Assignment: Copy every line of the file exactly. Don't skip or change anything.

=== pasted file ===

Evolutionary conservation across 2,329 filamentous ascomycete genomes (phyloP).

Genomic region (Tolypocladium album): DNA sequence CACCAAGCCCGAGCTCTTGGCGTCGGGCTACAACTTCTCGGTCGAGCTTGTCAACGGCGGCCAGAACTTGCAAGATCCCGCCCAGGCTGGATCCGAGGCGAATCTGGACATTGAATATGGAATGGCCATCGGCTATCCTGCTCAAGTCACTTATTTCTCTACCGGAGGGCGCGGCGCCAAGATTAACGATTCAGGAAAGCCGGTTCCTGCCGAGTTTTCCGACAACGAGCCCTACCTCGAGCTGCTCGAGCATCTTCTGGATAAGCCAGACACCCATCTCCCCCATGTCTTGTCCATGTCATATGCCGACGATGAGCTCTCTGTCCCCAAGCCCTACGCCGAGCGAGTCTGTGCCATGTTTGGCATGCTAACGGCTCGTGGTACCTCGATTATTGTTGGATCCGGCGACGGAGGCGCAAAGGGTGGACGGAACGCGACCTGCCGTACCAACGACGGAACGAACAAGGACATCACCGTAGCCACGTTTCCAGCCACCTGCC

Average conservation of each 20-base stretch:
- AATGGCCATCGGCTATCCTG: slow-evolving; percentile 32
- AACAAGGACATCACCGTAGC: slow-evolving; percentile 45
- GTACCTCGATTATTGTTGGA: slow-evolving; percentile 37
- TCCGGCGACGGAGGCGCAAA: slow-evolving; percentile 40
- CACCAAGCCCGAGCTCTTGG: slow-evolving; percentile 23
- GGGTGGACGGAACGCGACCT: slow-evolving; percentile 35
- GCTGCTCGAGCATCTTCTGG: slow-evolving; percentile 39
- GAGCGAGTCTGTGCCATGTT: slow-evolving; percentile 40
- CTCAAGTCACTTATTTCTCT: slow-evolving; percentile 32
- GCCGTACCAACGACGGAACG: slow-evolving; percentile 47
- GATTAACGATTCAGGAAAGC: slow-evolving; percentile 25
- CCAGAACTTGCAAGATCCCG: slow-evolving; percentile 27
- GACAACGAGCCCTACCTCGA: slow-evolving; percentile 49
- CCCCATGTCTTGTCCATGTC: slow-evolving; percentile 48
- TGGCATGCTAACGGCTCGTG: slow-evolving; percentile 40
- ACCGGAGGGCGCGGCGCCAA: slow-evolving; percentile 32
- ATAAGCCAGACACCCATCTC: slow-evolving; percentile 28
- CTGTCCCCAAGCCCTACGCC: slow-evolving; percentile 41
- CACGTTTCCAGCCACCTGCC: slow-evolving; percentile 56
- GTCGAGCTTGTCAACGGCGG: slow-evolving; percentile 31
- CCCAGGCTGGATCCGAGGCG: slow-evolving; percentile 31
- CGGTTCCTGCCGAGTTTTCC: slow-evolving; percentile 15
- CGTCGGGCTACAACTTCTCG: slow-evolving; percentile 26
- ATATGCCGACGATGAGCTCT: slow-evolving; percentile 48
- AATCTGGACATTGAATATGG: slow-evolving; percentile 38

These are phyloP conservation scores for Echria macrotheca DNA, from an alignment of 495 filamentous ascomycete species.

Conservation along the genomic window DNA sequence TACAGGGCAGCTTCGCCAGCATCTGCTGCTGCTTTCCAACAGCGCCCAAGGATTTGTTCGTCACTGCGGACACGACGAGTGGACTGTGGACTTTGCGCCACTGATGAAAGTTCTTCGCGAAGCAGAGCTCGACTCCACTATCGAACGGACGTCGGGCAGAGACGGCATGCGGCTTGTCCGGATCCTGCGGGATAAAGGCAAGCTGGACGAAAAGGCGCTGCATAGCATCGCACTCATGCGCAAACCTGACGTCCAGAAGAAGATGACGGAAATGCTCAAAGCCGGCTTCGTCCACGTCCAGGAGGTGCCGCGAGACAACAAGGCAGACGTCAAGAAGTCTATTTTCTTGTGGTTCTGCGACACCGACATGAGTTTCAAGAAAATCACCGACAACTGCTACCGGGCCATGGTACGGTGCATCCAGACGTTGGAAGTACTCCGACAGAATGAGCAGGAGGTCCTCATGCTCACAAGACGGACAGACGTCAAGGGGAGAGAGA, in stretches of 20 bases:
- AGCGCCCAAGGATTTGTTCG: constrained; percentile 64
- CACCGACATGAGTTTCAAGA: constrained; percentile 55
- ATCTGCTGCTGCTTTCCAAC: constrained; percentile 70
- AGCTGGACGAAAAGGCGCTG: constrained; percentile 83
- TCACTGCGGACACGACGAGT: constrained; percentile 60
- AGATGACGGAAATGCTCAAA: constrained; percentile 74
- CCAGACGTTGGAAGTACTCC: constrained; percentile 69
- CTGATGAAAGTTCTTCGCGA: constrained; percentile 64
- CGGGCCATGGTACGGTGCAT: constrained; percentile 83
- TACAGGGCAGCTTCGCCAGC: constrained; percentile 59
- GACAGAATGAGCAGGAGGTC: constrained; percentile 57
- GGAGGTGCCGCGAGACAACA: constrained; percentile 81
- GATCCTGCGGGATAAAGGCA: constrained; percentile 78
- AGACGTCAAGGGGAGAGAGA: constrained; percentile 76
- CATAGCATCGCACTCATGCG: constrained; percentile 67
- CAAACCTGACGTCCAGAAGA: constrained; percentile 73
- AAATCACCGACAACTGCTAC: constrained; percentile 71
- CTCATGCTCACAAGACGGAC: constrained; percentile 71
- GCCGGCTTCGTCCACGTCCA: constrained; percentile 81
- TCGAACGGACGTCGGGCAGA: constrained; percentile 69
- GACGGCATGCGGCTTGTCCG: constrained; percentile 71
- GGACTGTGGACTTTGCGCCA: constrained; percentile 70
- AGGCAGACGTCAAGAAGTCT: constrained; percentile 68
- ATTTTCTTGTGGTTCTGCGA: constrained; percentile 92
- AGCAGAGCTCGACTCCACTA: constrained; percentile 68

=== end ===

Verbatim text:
Evolutionary conservation across 2,329 filamentous ascomycete genomes (phyloP).

Genomic region (Tolypocladium album): DNA sequence CACCAAGCCCGAGCTCTTGGCGTCGGGCTACAACTTCTCGGTCGAGCTTGTCAACGGCGGCCAGAACTTGCAAGATCCCGCCCAGGCTGGATCCGAGGCGAATCTGGACATTGAATATGGAATGGCCATCGGCTATCCTGCTCAAGTCACTTATTTCTCTACCGGAGGGCGCGGCGCCAAGATTAACGATTCAGGAAAGCCGGTTCCTGCCGAGTTTTCCGACAACGAGCCCTACCTCGAGCTGCTCGAGCATCTTCTGGATAAGCCAGACACCCATCTCCCCCATGTCTTGTCCATGTCATATGCCGACGATGAGCTCTCTGTCCCCAAGCCCTACGCCGAGCGAGTCTGTGCCATGTTTGGCATGCTAACGGCTCGTGGTACCTCGATTATTGTTGGATCCGGCGACGGAGGCGCAAAGGGTGGACGGAACGCGACCTGCCGTACCAACGACGGAACGAACAAGGACATCACCGTAGCCACGTTTCCAGCCACCTGCC

Average conservation of each 20-base stretch:
- AATGGCCATCGGCTATCCTG: slow-evolving; percentile 32
- AACAAGGACATCACCGTAGC: slow-evolving; percentile 45
- GTACCTCGATTATTGTTGGA: slow-evolving; percentile 37
- TCCGGCGACGGAGGCGCAAA: slow-evolving; percentile 40
- CACCAAGCCCGAGCTCTTGG: slow-evolving; percentile 23
- GGGTGGACGGAACGCGACCT: slow-evolving; percentile 35
- GCTGCTCGAGCATCTTCTGG: slow-evolving; percentile 39
- GAGCGAGTCTGTGCCATGTT: slow-evolving; percentile 40
- CTCAAGTCACTTATTTCTCT: slow-evolving; percentile 32
- GCCGTACCAACGACGGAACG: slow-evolving; percentile 47
- GATTAACGATTCAGGAAAGC: slow-evolving; percentile 25
- CCAGAACTTGCAAGATCCCG: slow-evolving; percentile 27
- GACAACGAGCCCTACCTCGA: slow-evolving; percentile 49
- CCCCATGTCTTGTCCATGTC: slow-evolving; percentile 48
- TGGCATGCTAACGGCTCGTG: slow-evolving; percentile 40
- ACCGGAGGGCGCGGCGCCAA: slow-evolving; percentile 32
- ATAAGCCAGACACCCATCTC: slow-evolving; percentile 28
- CTGTCCCCAAGCCCTACGCC: slow-evolving; percentile 41
- CACGTTTCCAGCCACCTGCC: slow-evolving; percentile 56
- GTCGAGCTTGTCAACGGCGG: slow-evolving; percentile 31
- CCCAGGCTGGATCCGAGGCG: slow-evolving; percentile 31
- CGGTTCCTGCCGAGTTTTCC: slow-evolving; percentile 15
- CGTCGGGCTACAACTTCTCG: slow-evolving; percentile 26
- ATATGCCGACGATGAGCTCT: slow-evolving; percentile 48
- AATCTGGACATTGAATATGG: slow-evolving; percentile 38

These are phyloP conservation scores for Echria macrotheca DNA, from an alignment of 495 filamentous ascomycete species.

Conservation along the genomic window DNA sequence TACAGGGCAGCTTCGCCAGCATCTGCTGCTGCTTTCCAACAGCGCCCAAGGATTTGTTCGTCACTGCGGACACGACGAGTGGACTGTGGACTTTGCGCCACTGATGAAAGTTCTTCGCGAAGCAGAGCTCGACTCCACTATCGAACGGACGTCGGGCAGAGACGGCATGCGGCTTGTCCGGATCCTGCGGGATAAAGGCAAGCTGGACGAAAAGGCGCTGCATAGCATCGCACTCATGCGCAAACCTGACGTCCAGAAGAAGATGACGGAAATGCTCAAAGCCGGCTTCGTCCACGTCCAGGAGGTGCCGCGAGACAACAAGGCAGACGTCAAGAAGTCTATTTTCTTGTGGTTCTGCGACACCGACATGAGTTTCAAGAAAATCACCGACAACTGCTACCGGGCCATGGTACGGTGCATCCAGACGTTGGAAGTACTCCGACAGAATGAGCAGGAGGTCCTCATGCTCACAAGACGGACAGACGTCAAGGGGAGAGAGA, in stretches of 20 bases:
- AGCGCCCAAGGATTTGTTCG: constrained; percentile 64
- CACCGACATGAGTTTCAAGA: constrained; percentile 55
- ATCTGCTGCTGCTTTCCAAC: constrained; percentile 70
- AGCTGGACGAAAAGGCGCTG: constrained; percentile 83
- TCACTGCGGACACGACGAGT: constrained; percentile 60
- AGATGACGGAAATGCTCAAA: constrained; percentile 74
- CCAGACGTTGGAAGTACTCC: constrained; percentile 69
- CTGATGAAAGTTCTTCGCGA: constrained; percentile 64
- CGGGCCATGGTACGGTGCAT: constrained; percentile 83
- TACAGGGCAGCTTCGCCAGC: constrained; percentile 59
- GACAGAATGAGCAGGAGGTC: constrained; percentile 57
- GGAGGTGCCGCGAGACAACA: constrained; percentile 81
- GATCCTGCGGGATAAAGGCA: constrained; percentile 78
- AGACGTCAAGGGGAGAGAGA: constrained; percentile 76
- CATAGCATCGCACTCATGCG: constrained; percentile 67
- CAAACCTGACGTCCAGAAGA: constrained; percentile 73
- AAATCACCGACAACTGCTAC: constrained; percentile 71
- CTCATGCTCACAAGACGGAC: constrained; percentile 71
- GCCGGCTTCGTCCACGTCCA: constrained; percentile 81
- TCGAACGGACGTCGGGCAGA: constrained; percentile 69
- GACGGCATGCGGCTTGTCCG: constrained; percentile 71
- GGACTGTGGACTTTGCGCCA: constrained; percentile 70
- AGGCAGACGTCAAGAAGTCT: constrained; percentile 68
- ATTTTCTTGTGGTTCTGCGA: constrained; percentile 92
- AGCAGAGCTCGACTCCACTA: constrained; percentile 68